Light Requirement: Sun-Tolerant, so a southern exposure works best.

Watering: Water sparingly. Wait until the soil is dry to water again.

Hardiness zones: Zone: 11-12

Echeveria nodulosa

types of echeveria

Echeveria nodulosa is a species of flowering plant named after the 18th century Spanish botanist Atanasio Echeverría y Godoy. It is a succulent that can grow up to four inches tall and has rosettes that are about six centimeters in diameter. They bloom bright red flowers while their leaves are covered with white hairs.

Echeveria nodulosa is sometimes described as having scales on its leaves that give it a fine feel, like velvet or soft sandpaper. The colors of the flowers range from pink to red and even yellowish-orange in larger plants.

Native Area: Mexico

Flowering Season: Spring

Blooming Period: March to May.

Height: 0.15-0.60 m

Light Requirement: Full sun.

Soil Condition: Well-drained, gritty soil with plenty of grit mixed in the top few inches is ideal for growing this plant.

Water Requirement: Water regularly during spring and summer months to keep plants healthy but do not overwater as Echeveria nodulosa does not like wet feet. They are also drought tolerant.

Hardiness: USDA Zone – Cold hardy to 15 degrees Fahrenheit.

Temperature: Hardy to 15 degrees Fahrenheit.

Propagation: Seeds, offsets, and leaf cuttings are the easiest ways of propagating Echeveria nodulosa. It is best done in spring or summer when new growth begins on the plant. Remove offshoots by carefully cutting them away from the parent plant with a sharp knife being careful not to damage the roots of these new plants.

Echeveria ‘Jewel of Desert

types of echeveria

Echeveria ‘Jewel of Desert’ is a hybrid succulent plant with rosettes that are two inches tall and wide. The leaves grow to about one inch long and have color patterns in shades of gray, pink, and green with hints of yellow markings on the tips.

The flowers bloom from December through March or April depending on the climate of where they are grown and reach about two inches long. They start out green, then turn yellow as the flower matures before opening into a beautiful red-orange color with hints of purple on the tips.

Native Area: Mexico

Height: 0.30-0.60 meters.

Light Requirement: Full sun, with some shade in the hottest parts of summer if it is grown outside or under glass where temperatures are warmer than that which they can tolerate when growing outside during the hotter months of summertime.

Soil Condition: Well-drained gritty soil is best.

Water Requirement: Water regularly during spring and summer months to keep plants healthy but do not overwater as Echeveria ‘Jewel of Desert’ does not like wet feet, they are also drought tolerant.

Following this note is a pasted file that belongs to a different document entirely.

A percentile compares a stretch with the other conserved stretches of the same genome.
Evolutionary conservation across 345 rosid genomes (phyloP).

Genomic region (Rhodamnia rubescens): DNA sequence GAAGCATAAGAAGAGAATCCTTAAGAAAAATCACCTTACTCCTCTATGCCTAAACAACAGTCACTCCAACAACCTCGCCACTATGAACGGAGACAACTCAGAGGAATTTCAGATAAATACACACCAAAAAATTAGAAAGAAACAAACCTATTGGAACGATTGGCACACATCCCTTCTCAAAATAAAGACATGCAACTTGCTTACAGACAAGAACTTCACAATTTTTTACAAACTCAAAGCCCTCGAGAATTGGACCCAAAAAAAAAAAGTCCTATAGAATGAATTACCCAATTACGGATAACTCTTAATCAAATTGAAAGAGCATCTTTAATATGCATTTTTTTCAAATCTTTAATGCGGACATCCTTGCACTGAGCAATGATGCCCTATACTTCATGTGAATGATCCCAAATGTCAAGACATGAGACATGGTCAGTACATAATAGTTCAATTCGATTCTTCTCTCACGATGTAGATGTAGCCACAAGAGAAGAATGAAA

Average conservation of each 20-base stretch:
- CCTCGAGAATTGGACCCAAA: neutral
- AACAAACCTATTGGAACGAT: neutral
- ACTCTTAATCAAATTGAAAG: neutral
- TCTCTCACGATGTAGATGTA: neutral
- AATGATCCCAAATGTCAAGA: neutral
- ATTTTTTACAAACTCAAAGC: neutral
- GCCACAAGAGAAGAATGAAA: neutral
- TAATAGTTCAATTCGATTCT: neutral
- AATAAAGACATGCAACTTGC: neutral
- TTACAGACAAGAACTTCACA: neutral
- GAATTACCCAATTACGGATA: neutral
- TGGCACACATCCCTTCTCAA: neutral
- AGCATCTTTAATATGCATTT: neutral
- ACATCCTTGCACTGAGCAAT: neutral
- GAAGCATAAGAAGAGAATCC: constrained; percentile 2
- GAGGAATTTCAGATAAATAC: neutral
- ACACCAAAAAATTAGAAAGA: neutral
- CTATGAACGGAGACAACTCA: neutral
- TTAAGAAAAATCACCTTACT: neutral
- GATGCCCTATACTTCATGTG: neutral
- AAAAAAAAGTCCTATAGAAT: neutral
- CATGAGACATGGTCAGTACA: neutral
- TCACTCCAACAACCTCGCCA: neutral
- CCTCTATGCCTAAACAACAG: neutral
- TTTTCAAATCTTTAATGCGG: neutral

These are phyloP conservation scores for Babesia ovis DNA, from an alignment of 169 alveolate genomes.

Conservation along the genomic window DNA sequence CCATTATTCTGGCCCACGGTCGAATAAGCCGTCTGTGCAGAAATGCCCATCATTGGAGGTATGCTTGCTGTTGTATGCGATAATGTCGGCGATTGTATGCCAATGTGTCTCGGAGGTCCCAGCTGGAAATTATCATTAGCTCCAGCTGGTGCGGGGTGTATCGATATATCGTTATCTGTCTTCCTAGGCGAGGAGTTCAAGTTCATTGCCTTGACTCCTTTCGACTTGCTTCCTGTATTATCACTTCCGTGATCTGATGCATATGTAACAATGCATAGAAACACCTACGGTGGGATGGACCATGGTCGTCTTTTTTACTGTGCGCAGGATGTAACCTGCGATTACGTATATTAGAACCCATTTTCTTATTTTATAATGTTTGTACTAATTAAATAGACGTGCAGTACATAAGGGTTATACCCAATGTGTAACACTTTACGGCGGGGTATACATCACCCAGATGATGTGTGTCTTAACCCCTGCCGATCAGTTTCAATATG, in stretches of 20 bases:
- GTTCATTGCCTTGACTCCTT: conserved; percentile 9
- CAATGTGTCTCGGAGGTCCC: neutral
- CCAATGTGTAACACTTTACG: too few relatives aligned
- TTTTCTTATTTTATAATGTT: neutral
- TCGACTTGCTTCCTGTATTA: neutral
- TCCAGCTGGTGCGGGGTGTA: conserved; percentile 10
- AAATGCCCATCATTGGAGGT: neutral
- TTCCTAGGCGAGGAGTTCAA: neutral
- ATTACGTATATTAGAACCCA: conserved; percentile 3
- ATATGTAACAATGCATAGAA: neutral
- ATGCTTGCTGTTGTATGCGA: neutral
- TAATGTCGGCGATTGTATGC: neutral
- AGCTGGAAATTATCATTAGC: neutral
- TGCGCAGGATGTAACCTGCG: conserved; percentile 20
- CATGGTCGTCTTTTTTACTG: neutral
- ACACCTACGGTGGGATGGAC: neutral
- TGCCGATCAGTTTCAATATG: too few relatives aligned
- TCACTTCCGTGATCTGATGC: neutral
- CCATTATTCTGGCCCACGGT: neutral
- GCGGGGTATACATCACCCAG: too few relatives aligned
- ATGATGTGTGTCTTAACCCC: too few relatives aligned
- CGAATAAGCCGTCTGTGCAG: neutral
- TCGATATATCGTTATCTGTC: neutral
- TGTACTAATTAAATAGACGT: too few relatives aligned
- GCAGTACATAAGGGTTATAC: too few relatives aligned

Hardiness: USDA Zone – Cold hardy to 15 degrees Fahrenheit.

Temperature: Hardy to 15 degrees Fahrenheit.

Propagation: Seeds, offsets, and leaf cuttings are the easiest ways of propagating Echeveria ‘Jewel of Desert’. It is best done in spring or summer when new growth begins on the plant. Remove offshoots by carefully cutting them away from the parent plant with a sharp knife being careful not to damage the roots of these new plants.

These types of echeveria plants come in a variety of sizes, shapes, and colors.

Echeveria Black Prince

types of echeveria

Echeveria Black Prince is a succulent type plant. The flower has dark reddish-purple color and it blooms in the summer season. It is easy to care for and can grow in any type of soil.

USDA Growing Zones: All zones

Sunlight Requirement: Full sun to partial sun.

Watering Needs: Echeveria Black Prince is a succulent type plant so it doesn’t need much water to grow well. It needs good watering for the first two weeks after being planted until roots become established. Once the root system has been established, you can reduce the watering.

Soil Type: The plant needs well-draining soil that is rich in organic matter and contains less alkaline pH levels around the range of between six to seven. It can grow best with average water conditions but it doesn’t like wet feet either, so be careful not to overwater your plants because this will rot out roots or dilute the salt which causes a deficiency of potassium and magnesium.

Echeveria Black Prince can grow in full sun to partial shade but it may lose its color if you put it under direct sunlight for too long or if you don’t have enough light inside your house, then giving them some time outside will help strengthen their growth again.

Echeveria Topsy Turvy

types of echeveria

Echeveria Topsy Turvy is a succulent plant. These types of Echeveria have beautiful pinkish-red leaves that look like they are upside down or inside out. They grow up to two feet tall and one foot wide in nature but when you grow them indoors, then expect the height only to be about six inches tall.

USDA Growing Zones: 11

Sunlight: Full to partial sun

Watering Needs: It needs good watering for the first two weeks after being planted until roots become established, then reduce water once the root system has been established. You should only water it when the soil becomes dry at least one inch down from the surface level of potting mix.

Soil type: a cactus soil mix or succulent potting soil.

Plant Height: up to two feet tall and one foot wide